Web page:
Because you’ll primarily receive donations from individuals during your crowdfunding campaign, the funding will likely be reported under the 4000 – individual contributions. Double-check that you enter the right amount, the details of the campaign, and other important information when you record the contributions made to the campaign.
3. Consider state registrations.
Many states require nonprofits to not only register with the federal government—obtaining their 501(C)(3) status—but also to register with the state to solicit donations. According to Labyrinth’s state filing requirements guide, failing to register with a state can result in late fees and sometimes even civil or criminal charges. Therefore, your organization needs to be sure you’ve maintained compliance with all necessary state regulations and requirements.
Generally, you’ll need to register in the state (if required) in which your organization raises money for your crowdfunding campaign.
Keep in mind that crowdfunding campaigns often attract supporters from across state lines. Therefore, you’ll need to double-check other state registration requirements as well before hosting your campaign.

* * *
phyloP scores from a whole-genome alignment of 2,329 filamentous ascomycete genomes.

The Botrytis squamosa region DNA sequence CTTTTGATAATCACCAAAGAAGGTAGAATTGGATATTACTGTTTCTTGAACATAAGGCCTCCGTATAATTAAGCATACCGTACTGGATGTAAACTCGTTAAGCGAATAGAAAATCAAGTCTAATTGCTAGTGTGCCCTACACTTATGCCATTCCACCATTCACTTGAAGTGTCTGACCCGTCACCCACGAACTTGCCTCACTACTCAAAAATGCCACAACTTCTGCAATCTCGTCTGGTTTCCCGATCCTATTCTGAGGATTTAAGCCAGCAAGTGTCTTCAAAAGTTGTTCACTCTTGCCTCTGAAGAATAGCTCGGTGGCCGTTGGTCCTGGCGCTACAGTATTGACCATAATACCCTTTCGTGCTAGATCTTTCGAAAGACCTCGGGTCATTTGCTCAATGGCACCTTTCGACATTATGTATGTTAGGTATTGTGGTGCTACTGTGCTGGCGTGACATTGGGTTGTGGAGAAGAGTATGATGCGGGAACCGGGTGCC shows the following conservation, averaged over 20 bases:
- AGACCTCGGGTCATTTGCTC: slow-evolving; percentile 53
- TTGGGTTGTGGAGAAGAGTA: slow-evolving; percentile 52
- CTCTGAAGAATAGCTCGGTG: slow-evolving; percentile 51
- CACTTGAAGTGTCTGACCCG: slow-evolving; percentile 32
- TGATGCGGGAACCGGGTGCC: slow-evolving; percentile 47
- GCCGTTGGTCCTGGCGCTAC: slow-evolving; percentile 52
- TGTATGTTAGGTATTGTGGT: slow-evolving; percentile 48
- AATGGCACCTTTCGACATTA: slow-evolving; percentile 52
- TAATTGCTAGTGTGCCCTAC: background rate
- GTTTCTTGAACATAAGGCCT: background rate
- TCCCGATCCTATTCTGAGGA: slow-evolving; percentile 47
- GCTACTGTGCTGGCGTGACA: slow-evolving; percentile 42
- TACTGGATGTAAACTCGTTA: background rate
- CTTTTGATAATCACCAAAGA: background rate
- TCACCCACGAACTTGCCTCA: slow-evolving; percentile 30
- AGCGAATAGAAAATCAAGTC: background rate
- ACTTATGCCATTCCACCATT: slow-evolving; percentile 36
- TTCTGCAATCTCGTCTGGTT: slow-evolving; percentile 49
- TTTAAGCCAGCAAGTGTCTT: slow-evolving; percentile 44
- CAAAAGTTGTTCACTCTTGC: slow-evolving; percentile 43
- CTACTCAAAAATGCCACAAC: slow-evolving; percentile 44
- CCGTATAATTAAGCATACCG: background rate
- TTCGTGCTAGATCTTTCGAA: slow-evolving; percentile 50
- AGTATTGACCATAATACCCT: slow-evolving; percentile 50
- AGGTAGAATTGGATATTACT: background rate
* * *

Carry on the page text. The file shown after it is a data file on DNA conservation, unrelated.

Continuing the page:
4. Keep any crowdfunding platform fees in mind.
Earlier, we mentioned the importance of setting a realistic and effective goal for your nonprofit’s crowdfunding campaign based on the funding you need to achieve a program objective. When setting this goal, you’ll also need to account for any crowdfunding platform fees that you will encounter.
This allows you to estimate your campaign’s ROI and ensure your total take-home revenue will cover the project that you’re trying to fund.
For example, let’s say you need $5,000 from your campaign to purchase textbooks that children in your community need for the upcoming school year. However, the platform fee for your crowdfunding campaign is 4% + $0.30 per transaction, which means you’ll need to account for the $200 after the campaign ends.
There are steps you can take to offset this expense:
- Calculate your expected platform and processing fees and increase your target amount to cover that expense.
- Invest in a platform that gives your donors the option to cover the payment processing fees when they donate.
- Educate your donors on the role that payment processing fees play in allowing them to securely give to your cause online.